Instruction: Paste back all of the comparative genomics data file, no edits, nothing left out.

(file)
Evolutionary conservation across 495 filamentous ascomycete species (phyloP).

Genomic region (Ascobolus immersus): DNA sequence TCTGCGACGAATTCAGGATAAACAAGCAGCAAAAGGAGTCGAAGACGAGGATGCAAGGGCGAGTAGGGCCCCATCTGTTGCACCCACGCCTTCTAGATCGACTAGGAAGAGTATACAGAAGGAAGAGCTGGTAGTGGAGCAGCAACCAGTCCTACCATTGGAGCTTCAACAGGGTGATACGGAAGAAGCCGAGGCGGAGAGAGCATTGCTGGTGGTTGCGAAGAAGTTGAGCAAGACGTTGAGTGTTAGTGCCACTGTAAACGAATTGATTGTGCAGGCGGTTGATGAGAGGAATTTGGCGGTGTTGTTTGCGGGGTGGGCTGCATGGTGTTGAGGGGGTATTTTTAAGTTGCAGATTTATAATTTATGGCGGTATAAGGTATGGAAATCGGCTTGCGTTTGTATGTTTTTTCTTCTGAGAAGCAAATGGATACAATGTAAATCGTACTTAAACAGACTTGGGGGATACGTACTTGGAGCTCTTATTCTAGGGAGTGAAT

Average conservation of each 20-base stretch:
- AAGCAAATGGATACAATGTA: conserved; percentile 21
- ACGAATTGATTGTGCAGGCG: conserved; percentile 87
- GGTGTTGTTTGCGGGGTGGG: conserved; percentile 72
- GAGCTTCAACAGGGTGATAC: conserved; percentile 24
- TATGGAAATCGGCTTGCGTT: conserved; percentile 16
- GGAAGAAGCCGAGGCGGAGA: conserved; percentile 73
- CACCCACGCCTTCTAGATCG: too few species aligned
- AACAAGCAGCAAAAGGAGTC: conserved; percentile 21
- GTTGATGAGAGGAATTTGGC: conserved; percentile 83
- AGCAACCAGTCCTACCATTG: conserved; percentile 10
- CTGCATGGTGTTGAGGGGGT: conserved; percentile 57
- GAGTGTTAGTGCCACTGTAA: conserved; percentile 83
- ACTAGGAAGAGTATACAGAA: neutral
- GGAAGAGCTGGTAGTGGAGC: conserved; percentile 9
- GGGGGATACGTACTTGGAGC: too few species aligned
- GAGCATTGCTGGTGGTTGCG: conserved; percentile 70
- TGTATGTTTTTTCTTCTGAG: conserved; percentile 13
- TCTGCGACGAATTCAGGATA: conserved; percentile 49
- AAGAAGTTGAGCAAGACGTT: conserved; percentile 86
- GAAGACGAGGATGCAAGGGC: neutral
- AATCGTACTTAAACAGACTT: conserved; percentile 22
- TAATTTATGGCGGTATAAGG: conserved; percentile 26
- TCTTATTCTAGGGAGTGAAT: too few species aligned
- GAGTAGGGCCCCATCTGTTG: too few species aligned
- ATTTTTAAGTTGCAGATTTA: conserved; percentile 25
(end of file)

Evolutionary conservation across 495 filamentous ascomycete species (phyloP).

Genomic region (Ascobolus immersus): DNA sequence TCTGCGACGAATTCAGGATAAACAAGCAGCAAAAGGAGTCGAAGACGAGGATGCAAGGGCGAGTAGGGCCCCATCTGTTGCACCCACGCCTTCTAGATCGACTAGGAAGAGTATACAGAAGGAAGAGCTGGTAGTGGAGCAGCAACCAGTCCTACCATTGGAGCTTCAACAGGGTGATACGGAAGAAGCCGAGGCGGAGAGAGCATTGCTGGTGGTTGCGAAGAAGTTGAGCAAGACGTTGAGTGTTAGTGCCACTGTAAACGAATTGATTGTGCAGGCGGTTGATGAGAGGAATTTGGCGGTGTTGTTTGCGGGGTGGGCTGCATGGTGTTGAGGGGGTATTTTTAAGTTGCAGATTTATAATTTATGGCGGTATAAGGTATGGAAATCGGCTTGCGTTTGTATGTTTTTTCTTCTGAGAAGCAAATGGATACAATGTAAATCGTACTTAAACAGACTTGGGGGATACGTACTTGGAGCTCTTATTCTAGGGAGTGAAT

Average conservation of each 20-base stretch:
- AAGCAAATGGATACAATGTA: conserved; percentile 21
- ACGAATTGATTGTGCAGGCG: conserved; percentile 87
- GGTGTTGTTTGCGGGGTGGG: conserved; percentile 72
- GAGCTTCAACAGGGTGATAC: conserved; percentile 24
- TATGGAAATCGGCTTGCGTT: conserved; percentile 16
- GGAAGAAGCCGAGGCGGAGA: conserved; percentile 73
- CACCCACGCCTTCTAGATCG: too few species aligned
- AACAAGCAGCAAAAGGAGTC: conserved; percentile 21
- GTTGATGAGAGGAATTTGGC: conserved; percentile 83
- AGCAACCAGTCCTACCATTG: conserved; percentile 10
- CTGCATGGTGTTGAGGGGGT: conserved; percentile 57
- GAGTGTTAGTGCCACTGTAA: conserved; percentile 83
- ACTAGGAAGAGTATACAGAA: neutral
- GGAAGAGCTGGTAGTGGAGC: conserved; percentile 9
- GGGGGATACGTACTTGGAGC: too few species aligned
- GAGCATTGCTGGTGGTTGCG: conserved; percentile 70
- TGTATGTTTTTTCTTCTGAG: conserved; percentile 13
- TCTGCGACGAATTCAGGATA: conserved; percentile 49
- AAGAAGTTGAGCAAGACGTT: conserved; percentile 86
- GAAGACGAGGATGCAAGGGC: neutral
- AATCGTACTTAAACAGACTT: conserved; percentile 22
- TAATTTATGGCGGTATAAGG: conserved; percentile 26
- TCTTATTCTAGGGAGTGAAT: too few species aligned
- GAGTAGGGCCCCATCTGTTG: too few species aligned
- ATTTTTAAGTTGCAGATTTA: conserved; percentile 25